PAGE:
The Curious Case of Devin Hester and the Pro Football Hall of Fame

Lately there’s been a lot of talk about does or does not belong in the Pro Football Hall of Fame. Thanks a lot, Mr. Edelman. It’s forced a lot of us to take a closer look at what makes someone worthy of the Hall of Fame. My argument has been the following. They have to have the numbers, because if you play long enough to be enshrined with legends, the numbers should back that up. They have to play a vital part in the history of the game, namely, can you tell the history of the NFL without them. And finally, can you objectively say they were in the conversation for the best at what they do during their prime. All deserving Hall of Famers have these three traits.

Listing them, I was able to make a shortlist of guys I think are Hall of Famers. Aaron’s Donald and Rodgers are both award-winning superstars that check all the boxes. The “Legion of Boom” Seattle Seahawks played a big part of the last decade, and they couldn’t have done it without All-Pro corner, Richard Sherman. I don’t think anyone is going to fight be about the Hall of Fame eligibility of Tom Brady or Larry Fitzgerald.

But that brings up the curious credentials of one Devin Devorris Hester.

The Curious Case of Devin Hester and the Pro Football Hall of Fame

The Numbers?

There have been some really great returners in league history. Guys like Dante Hall, Eric Metcalf, Desmond Howard, Josh Cribbs, and Brian Mitchell were all special teams aces.

Devin Hester has no shortage of kick returning accomplishments. His 20 total regular season return touchdowns (one missed kick, four kickoffs, and six punts) are the most in the NFL history. It’s a little nitpicky to say that his 19 pure-return touchdowns are the most in NFL history, and his 20 total are the most non-offensive touchdowns in NFL history. His 14 punt returns, which many would argue are more impressive than a kick return, are also the most in NFL history. His six total returns (three punt returns, two kickoff returns, one missed field goal) in 2006 are the most in one season in league history.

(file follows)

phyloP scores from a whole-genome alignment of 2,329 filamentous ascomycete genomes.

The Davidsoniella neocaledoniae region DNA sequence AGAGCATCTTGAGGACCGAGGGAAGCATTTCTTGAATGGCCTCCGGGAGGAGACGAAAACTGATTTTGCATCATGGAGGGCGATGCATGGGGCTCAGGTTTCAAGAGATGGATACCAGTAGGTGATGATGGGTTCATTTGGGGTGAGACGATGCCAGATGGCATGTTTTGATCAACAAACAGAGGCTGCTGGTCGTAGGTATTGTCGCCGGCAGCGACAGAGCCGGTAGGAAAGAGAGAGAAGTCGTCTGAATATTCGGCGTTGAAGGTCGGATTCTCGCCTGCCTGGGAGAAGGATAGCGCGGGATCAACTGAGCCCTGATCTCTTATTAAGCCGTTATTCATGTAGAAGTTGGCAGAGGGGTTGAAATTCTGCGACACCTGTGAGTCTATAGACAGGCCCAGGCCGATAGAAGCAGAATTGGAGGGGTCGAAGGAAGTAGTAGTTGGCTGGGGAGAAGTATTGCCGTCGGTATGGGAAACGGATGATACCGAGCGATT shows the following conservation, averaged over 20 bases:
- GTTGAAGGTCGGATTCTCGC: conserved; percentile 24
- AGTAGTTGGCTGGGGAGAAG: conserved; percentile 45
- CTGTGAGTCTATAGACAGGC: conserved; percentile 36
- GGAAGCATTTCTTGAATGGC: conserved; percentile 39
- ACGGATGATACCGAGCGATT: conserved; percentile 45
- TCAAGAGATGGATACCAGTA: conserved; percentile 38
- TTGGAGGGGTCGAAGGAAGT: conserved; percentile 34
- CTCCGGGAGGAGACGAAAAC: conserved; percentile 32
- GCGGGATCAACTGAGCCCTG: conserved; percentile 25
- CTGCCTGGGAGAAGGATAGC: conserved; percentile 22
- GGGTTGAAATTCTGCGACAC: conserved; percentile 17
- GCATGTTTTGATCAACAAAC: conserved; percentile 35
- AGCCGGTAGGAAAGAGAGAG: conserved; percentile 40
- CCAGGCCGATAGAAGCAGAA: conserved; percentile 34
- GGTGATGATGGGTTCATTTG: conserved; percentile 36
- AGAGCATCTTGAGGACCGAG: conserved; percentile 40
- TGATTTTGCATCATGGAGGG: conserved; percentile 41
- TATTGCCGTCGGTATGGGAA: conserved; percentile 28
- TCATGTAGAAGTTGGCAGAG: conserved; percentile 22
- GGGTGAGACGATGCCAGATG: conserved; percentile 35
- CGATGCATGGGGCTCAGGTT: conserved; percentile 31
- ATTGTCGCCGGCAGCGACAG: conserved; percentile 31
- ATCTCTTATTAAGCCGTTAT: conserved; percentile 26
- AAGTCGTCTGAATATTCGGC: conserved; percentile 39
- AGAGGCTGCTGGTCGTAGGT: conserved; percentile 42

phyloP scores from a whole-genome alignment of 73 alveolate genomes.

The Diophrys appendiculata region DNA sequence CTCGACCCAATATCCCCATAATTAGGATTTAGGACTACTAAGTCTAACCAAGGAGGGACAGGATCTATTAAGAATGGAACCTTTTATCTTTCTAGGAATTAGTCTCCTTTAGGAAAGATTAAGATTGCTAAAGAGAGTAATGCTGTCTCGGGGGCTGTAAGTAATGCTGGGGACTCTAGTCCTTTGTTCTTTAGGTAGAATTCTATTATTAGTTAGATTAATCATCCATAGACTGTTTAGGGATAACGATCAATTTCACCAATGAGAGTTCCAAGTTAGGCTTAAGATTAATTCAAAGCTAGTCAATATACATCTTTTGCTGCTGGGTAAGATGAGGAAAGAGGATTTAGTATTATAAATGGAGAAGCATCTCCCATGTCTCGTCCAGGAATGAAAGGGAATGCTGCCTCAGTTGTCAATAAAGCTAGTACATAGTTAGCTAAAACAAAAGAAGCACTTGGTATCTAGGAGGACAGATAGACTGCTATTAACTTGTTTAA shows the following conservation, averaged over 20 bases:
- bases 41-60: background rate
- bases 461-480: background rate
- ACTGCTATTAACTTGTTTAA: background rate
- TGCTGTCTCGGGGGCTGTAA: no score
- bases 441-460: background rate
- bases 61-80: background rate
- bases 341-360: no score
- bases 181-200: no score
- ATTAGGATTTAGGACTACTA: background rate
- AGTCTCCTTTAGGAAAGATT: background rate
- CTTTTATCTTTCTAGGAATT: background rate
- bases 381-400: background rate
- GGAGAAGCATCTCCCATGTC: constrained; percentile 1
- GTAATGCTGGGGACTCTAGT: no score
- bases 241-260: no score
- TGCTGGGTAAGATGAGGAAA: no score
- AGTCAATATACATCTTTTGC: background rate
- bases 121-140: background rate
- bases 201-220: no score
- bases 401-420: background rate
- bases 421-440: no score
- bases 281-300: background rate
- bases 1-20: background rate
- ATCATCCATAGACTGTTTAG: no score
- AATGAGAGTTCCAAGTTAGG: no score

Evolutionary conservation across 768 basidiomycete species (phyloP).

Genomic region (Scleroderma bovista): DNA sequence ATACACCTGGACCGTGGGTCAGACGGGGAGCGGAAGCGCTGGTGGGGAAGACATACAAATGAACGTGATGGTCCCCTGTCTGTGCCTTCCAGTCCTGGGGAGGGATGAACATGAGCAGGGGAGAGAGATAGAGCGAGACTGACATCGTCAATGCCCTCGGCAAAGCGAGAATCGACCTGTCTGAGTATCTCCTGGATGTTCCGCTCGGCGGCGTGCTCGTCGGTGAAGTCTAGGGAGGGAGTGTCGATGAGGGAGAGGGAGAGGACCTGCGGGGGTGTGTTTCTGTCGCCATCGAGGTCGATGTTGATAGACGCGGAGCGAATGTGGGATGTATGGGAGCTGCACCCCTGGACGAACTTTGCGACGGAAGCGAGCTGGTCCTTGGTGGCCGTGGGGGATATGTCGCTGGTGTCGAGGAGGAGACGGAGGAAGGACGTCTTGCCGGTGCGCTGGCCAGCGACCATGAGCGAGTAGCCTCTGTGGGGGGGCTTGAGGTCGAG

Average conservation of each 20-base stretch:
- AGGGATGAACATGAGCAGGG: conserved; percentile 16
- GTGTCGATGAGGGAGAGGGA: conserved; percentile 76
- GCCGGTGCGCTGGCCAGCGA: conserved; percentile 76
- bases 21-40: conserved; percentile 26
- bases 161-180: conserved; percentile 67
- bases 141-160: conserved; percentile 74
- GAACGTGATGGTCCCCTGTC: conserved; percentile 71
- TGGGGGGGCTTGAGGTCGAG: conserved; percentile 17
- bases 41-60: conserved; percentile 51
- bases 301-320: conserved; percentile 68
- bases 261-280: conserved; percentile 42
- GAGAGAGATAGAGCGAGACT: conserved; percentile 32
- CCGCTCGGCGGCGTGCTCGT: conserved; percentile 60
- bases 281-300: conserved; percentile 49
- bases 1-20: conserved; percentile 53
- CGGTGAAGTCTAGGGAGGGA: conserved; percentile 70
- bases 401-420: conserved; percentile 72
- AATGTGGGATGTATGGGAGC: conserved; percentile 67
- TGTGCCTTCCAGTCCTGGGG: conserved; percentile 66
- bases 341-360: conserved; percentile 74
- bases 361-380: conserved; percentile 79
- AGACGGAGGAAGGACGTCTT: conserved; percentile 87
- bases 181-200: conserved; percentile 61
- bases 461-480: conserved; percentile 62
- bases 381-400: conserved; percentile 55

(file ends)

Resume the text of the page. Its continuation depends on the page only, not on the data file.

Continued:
Hester led the NFL in punt return yardage in 2006 and 2010, kickoff return yardage in 2013 and 2014, punt return touchdowns in 2006 and 2007, kickoff return touchdowns in 2006 and 2011, and average punt return in 2010 and 2011. That’s ten different times he led the league in various returning categories (which is ten more than Julian Edelman led the league in anything but “snaps played with Tom Brady.”)

Hester was top ten in all-purpose yards twice (2013 and 2014), Hester’s five kickoff return touchdowns are the ninth most all-time, his 3,695 punt returns are the third most all-time, his 7,333 kickoff yards are the 11th most all-time, and his 11.7 yards per return and his combined 11,028 total return yardage are both the eighth most ever.

And the funny thing about Devin Hester’s stats? They’re misleading. After his brilliant debut, teams started doing anything and everything to avoid kicking to him. Hester put these numbers up despite teams avoiding putting the ball in his hands. After fielding 89 punts in his first two seasons, he never fielded more than 40 punts in a season again.

The Impact?